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Civic Tech Is the Star of a New Documentary About Disasters

The film, which is titled Code & Response, is part of a larger effort by IBM to help foster and support projects aimed at helping communities prepare for and recover from a global spike in natural disasters.

A new documentary is making the film festival rounds and collecting accolades, and, perhaps a bit surprisingly, it’s all about civic tech.

Dubbed Code & Response, the movie was directed by Austin Peck and produced by George Hammer, and it follows a group of developers as they use their skills to help first responders battle the ongoing wave of global natural disasters. Through the course of the 1 hour and 15 minute run time, disasters strike before response efforts are subsequently aided by projects straight out of a hackathon. It is, essentially, a new and creative way to tell the story of what can happen when citizen expertise comes together with government needs, leading to products that can be scaled to public agencies across the planet, yielding real changes in people’s lives.

The film takes audiences to Northern California, where Kenji Kato builds an app called Wildfire Report, which helps first responders and communities accurately track the progress of fires and also find the safest paths to evacuate. It also goes to Puerto Rico, where Pedro Cruz struggles to communicate with his grandmother during Hurricane Maria, before subsequently building an AI-driven technology called DroneAid that is designed to help him do just that.

The film includes similar examples of civic tech work in Japan and Mexico as well. In fact, Code & Response producer George Hammer said that as the crew was making the film, the unprecedented rate of disasters in 2018 gave them constant choices for incidents and subsequent civic tech work to help recover. 

“The problem is accelerating, but the innovation is accelerating now too after we’ve connected a community and allowed them to build upon open source technologies,” Hammer said. “Hopefully, we’ll be able to eventually catch up and go from disaster recovery to disaster prevention.”

In addition to chronicling the work already being done, part of the goal of the new film is to serve as a call for action for others who want to help, Hammer said. In fact, that was why they decided to make the film in the first place.

Code & Response is part of a program of the same name created by the tech giant IBM, where Hammer is also the head of content. The Code and Response program is IBM’s $25 million, four-year initiative aimed at building, testing and launching open tech solutions like the ones in the film that help with disaster prep and recovery.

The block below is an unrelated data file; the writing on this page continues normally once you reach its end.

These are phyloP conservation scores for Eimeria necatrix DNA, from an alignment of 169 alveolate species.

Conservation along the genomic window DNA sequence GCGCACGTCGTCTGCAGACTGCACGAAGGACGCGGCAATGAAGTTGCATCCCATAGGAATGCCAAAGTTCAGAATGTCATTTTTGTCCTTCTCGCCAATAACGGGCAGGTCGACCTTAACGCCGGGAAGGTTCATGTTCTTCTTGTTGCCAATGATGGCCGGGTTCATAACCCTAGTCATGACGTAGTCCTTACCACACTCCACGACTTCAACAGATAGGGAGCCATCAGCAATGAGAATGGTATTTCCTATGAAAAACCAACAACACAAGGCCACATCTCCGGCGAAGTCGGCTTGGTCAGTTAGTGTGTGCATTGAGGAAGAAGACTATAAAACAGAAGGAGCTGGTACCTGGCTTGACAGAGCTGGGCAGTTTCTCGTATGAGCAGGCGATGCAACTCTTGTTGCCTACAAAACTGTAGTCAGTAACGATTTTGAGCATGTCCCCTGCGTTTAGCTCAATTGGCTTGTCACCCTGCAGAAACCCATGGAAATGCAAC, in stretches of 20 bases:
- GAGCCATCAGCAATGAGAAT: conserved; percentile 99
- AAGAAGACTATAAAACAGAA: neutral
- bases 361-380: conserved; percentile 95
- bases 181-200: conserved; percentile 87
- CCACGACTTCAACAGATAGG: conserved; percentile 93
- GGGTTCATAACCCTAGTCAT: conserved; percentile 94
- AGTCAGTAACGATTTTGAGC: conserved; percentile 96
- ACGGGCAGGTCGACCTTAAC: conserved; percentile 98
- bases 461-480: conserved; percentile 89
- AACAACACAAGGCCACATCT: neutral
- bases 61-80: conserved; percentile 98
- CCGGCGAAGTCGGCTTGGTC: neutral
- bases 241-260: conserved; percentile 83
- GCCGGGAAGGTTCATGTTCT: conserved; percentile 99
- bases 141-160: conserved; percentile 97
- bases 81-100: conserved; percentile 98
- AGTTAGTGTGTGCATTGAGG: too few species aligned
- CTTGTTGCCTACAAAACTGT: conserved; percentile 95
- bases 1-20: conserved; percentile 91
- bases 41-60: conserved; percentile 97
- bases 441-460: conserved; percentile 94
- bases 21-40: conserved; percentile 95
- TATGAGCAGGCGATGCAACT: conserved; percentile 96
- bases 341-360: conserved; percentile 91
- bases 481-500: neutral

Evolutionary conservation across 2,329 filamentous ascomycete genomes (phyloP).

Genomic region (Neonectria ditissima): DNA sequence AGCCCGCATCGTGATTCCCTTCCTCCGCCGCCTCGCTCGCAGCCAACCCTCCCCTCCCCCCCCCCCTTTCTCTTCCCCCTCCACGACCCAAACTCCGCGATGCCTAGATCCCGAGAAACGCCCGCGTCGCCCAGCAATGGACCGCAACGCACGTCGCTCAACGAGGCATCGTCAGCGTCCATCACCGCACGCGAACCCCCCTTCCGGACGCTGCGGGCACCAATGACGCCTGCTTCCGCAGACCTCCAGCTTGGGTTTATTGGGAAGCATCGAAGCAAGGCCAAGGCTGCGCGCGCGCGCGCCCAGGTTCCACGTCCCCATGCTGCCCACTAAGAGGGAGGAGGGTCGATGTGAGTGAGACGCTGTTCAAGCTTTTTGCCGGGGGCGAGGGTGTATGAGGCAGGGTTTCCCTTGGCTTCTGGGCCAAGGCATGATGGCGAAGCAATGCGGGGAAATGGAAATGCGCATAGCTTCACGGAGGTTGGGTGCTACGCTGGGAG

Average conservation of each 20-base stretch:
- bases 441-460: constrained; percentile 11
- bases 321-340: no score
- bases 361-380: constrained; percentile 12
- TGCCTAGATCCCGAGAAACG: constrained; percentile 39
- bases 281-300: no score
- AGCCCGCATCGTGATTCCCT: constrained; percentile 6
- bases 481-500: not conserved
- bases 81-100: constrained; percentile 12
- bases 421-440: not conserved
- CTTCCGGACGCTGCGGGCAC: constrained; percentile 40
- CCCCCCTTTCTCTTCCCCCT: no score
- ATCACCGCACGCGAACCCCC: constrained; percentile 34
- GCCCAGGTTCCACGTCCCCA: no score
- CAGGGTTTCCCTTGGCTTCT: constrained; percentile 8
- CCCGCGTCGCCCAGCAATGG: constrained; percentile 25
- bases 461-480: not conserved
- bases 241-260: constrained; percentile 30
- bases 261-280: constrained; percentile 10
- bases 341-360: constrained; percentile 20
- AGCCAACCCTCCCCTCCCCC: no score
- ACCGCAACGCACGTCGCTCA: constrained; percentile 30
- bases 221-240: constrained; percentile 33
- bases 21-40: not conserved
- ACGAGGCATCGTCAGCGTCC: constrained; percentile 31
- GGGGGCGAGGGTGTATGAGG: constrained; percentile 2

Hammer and others involved with the program decided to essentially advertise it through making the documentary, citing research that showed that the vast majority of IT professionals — roughly 80 percent — run ad-blocking programs on their computers. Telling the story with a documentary is an effort to reach a wider audience, versus simply advertising the program’s basics through traditional channels that are likely to be ignored.

“There was already a story there,” Hammer said. “We just had to point a camera at it and find the most interesting stories with a strong 'why.'”

Developer Kenji Kato, who built the aforementioned wildfire information app, was happy to share his own story and time in the documentary. Kato is actually a veteran of hackathons, which are more traditional civic tech events designed to spawn creations like those featured in the film. In fact, the Northern California resident has been attending them steadily since 2010. 

Kato said what he appreciates most about the film and the associated program is how it has the support — both in terms of financing and media visibility — to really drive results.

“Technology by itself is just technology,” Kato said. “Unless it has a focus that really draws people into how you use it and how it’s helpful, it doesn’t have that element that really makes it possible to be useful for everybody.”

Daniel Krook, CTO of IBM’s Code and Response initiative, elaborated on these ideas, noting that part of what the stakeholders here want to get across is that one doesn’t have to be a technologist to participate — or at least, doesn’t have to fit the traditional idea of a developer with a computer science degree. Krook said that there is much tech nowadays that enables people with all sorts of skill sets to execute ideas, and that IBM’s program is designed to pair people with technologists who have more advanced skills.

On Sunday evening, the Code & Response film played at the Napa Valley Film Festival following a week of showings to local students. Kato, who attended the festival, said he spoke to many of those students’ parents, all of whom had been encouraged to attend and watch the movie by their children. 

It was a level of interest that Kato has rarely seen in his many years of civic tech work, and he left feeling encouraged, not just about what he’d built but about the potential for the public to get behind a culture of creating tech-based solutions to the problems facing us all.

The Code & Response documentary is slated to go live this week on several platforms, including Amazon, Vimeo, and AppleTV. Those interested in viewing the film can find more on IBM’s Code & Response website.

Associate editor for Government Technology magazine.